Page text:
Biometric technology to be introduced to fight and stop transnational crimes

Thai PBS on 26 September 2015,

The Royal Thai Police will soon introduce the biometric technology at immigration checkpoints across the country to help officials screen criminals and people who could pose security risk to the country from entering the country easily.

This biometric technology identifies individuals based on their body characteristic including facial patterns and fingerprints.

The move came as the Immigration Police Bureau became the target of criticism in the past few months of its performance when some illegal immigrants claimed to have paid to gain entry and some travellers entered the country as tourists but with either fake passports or authentic passports of others but with different photos.

Lack of sophisticated equipment to double check passport and verification of passport owners, and understaffing were the excuses.

Human traffickers also used the loopholes in immigration system to smuggle illegal immigrants as well.

Several senior immigration officers were transferred when fake passports were seized from these travellers and a proposal to overhaul the bureau was raised.

One proposal raised to efficiently stop such entry was the use of this technology.

This advanced technology could cost over a billion baht and only two ASEAN countries at present apply it in their immigration system, according to Royal Thai Police assistant commissioner Pol Lt Gen Prawut Thavornsiri.

He said biometric technology  is a matching device as it records personal information of individuals and is able to alert users of any change of the individuals’ information within a short period of time.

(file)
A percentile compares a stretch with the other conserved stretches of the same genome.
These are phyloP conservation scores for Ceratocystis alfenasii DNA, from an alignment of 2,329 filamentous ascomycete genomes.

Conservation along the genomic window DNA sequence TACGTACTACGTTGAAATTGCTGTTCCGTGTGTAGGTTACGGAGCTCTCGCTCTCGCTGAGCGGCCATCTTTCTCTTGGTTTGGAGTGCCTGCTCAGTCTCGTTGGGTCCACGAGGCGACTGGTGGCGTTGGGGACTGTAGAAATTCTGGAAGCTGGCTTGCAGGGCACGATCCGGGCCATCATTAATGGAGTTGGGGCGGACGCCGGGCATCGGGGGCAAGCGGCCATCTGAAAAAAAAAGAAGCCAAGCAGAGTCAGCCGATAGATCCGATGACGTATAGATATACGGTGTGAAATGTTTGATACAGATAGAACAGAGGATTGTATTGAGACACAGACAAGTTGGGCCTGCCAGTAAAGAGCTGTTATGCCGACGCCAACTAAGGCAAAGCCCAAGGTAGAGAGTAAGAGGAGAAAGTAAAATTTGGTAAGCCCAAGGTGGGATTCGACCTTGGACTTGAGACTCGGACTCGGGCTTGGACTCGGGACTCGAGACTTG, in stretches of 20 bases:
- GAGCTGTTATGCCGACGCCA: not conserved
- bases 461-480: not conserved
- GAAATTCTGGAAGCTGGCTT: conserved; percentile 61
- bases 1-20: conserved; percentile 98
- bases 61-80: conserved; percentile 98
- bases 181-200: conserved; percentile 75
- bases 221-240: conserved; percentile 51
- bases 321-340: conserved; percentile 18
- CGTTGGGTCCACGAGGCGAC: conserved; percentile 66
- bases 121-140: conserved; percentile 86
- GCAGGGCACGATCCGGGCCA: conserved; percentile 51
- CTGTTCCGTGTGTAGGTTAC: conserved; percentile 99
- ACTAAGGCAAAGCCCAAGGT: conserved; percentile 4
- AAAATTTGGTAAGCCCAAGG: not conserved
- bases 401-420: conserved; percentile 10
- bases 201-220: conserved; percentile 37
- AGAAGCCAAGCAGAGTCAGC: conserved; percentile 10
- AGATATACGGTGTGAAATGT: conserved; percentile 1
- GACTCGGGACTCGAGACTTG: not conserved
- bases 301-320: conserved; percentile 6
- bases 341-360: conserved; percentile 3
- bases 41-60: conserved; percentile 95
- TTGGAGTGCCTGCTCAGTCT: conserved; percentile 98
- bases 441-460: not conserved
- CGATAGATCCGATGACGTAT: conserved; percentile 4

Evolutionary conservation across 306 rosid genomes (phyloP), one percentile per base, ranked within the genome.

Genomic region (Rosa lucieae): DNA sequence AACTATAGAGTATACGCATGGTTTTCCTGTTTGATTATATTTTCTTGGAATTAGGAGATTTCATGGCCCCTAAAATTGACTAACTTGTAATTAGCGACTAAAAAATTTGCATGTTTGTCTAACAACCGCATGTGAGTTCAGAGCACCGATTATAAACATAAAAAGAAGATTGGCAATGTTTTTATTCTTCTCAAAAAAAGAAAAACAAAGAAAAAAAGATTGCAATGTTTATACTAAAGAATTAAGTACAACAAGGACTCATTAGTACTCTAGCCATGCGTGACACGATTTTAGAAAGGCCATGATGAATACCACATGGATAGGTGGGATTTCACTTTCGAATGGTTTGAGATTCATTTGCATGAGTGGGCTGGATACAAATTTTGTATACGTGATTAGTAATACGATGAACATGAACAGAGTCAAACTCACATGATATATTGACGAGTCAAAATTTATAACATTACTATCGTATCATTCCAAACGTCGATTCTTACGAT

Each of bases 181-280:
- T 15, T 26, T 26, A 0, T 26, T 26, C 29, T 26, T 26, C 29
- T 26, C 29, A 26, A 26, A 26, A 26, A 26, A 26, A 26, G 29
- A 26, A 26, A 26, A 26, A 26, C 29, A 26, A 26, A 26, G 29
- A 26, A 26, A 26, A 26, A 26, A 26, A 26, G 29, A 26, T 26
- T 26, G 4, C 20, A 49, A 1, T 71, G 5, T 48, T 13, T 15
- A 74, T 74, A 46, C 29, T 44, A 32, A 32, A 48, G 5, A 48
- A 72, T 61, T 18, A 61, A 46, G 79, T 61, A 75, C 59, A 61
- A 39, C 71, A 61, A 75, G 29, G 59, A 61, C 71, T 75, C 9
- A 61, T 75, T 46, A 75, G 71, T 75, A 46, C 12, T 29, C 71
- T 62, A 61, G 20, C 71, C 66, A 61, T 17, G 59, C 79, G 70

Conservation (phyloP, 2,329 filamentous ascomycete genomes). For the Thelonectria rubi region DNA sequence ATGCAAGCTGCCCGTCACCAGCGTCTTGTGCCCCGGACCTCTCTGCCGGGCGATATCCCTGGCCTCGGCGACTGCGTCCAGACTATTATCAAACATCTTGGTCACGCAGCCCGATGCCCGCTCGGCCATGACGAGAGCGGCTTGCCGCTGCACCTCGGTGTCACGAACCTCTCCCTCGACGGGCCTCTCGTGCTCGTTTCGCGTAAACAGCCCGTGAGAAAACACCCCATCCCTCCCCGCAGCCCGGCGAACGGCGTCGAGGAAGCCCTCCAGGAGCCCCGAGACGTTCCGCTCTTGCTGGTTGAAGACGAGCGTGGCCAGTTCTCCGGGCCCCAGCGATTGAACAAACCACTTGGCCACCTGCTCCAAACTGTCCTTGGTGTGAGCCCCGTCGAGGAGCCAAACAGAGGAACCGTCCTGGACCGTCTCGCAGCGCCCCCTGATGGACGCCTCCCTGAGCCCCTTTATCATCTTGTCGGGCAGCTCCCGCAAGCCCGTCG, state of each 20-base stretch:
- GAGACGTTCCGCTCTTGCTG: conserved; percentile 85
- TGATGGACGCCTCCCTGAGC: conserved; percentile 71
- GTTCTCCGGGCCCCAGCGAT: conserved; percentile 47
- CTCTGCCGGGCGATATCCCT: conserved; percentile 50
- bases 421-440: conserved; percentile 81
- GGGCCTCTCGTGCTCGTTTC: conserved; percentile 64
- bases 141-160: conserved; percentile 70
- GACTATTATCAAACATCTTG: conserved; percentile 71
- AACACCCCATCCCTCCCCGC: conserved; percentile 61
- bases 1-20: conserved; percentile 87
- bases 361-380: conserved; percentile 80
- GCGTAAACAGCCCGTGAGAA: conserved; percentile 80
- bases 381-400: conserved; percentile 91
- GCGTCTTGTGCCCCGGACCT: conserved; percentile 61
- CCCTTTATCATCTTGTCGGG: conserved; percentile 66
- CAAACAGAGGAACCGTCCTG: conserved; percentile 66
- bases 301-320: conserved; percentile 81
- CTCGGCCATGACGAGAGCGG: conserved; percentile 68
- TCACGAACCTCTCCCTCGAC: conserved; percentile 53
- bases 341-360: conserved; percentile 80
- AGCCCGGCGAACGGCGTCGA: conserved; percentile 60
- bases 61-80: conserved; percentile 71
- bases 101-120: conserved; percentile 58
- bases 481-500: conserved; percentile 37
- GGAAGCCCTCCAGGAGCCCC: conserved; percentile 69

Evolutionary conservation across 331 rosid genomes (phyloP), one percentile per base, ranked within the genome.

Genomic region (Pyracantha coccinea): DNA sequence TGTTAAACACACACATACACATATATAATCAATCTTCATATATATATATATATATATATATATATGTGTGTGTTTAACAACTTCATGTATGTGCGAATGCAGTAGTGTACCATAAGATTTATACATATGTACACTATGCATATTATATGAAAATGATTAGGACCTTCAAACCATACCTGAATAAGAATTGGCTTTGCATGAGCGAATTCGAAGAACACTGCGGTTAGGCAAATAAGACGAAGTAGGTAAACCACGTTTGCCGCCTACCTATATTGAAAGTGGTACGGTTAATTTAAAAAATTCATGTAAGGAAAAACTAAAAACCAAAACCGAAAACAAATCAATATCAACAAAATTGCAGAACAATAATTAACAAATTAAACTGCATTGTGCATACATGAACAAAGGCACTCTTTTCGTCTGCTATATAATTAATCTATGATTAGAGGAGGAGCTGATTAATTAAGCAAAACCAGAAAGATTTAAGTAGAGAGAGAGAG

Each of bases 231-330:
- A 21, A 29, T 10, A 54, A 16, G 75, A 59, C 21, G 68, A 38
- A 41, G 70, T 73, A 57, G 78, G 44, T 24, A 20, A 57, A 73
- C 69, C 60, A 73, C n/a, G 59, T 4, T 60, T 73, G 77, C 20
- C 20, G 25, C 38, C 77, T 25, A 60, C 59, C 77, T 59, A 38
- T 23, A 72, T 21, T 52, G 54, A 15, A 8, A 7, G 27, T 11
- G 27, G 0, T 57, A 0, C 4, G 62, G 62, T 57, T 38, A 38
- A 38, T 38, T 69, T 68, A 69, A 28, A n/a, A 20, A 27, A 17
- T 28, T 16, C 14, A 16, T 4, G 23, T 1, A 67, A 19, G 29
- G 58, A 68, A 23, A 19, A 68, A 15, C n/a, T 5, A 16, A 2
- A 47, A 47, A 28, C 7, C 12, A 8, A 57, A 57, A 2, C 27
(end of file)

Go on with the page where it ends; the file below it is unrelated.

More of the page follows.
Biometric technology can analyse 120 million images or fingerprints per second with accurate results.

It can also analyse other body characteristics such as eyes, blood vessel in fingers and DNA.

The technology is widely used in Europe and America.

Malaysia and Singapore are currently the two countries in the Southeast Asian region that implement the technology to help determine people at immigration checkpoints.

Biometric technology could play crucial role in Thailand’s border security and it would be the first defensive line to protect the country from transnational crimes, according to the assistant commissioner.

Meanwhile deputy police commissioner Pol Gen Wuthi Liptapanlop explained that there are eight types of passport book frauds.

Most frauds concern use of stolen passport by imposters. It is difficult to indentify an individual from a passport image alone, especially when the person look alike the picture.

But with the technology, this could be swiftly detected, he said.

Other frauds concern fake name and fake stamp, he said.

Next year, Thailand will enter the ASEAN Community and it is expected to encounter huge influx of goods and people from the nine other ASEAN member countries as well as transnational problems such as human trafficking, terrorism and cyber crime.

This biometric technology could help protect the country from these problems.

Statistically, around 45 million passport books are lost every year. Each year, some 1,800 faked passports were confiscated at the Suvarnabhumi International Airport, he said.

The Royal Thai Police has proposed the government to purchase the biometric technology and install it at all 1,000 immigration checkpoints, provincial police offices, public security offices and forensic offices.

This advanced technology will cost over a billion baht.

Besides it needs staff training to work with the system.

Over 400 police officers and detectives have been sent to transnational crime investigation training.


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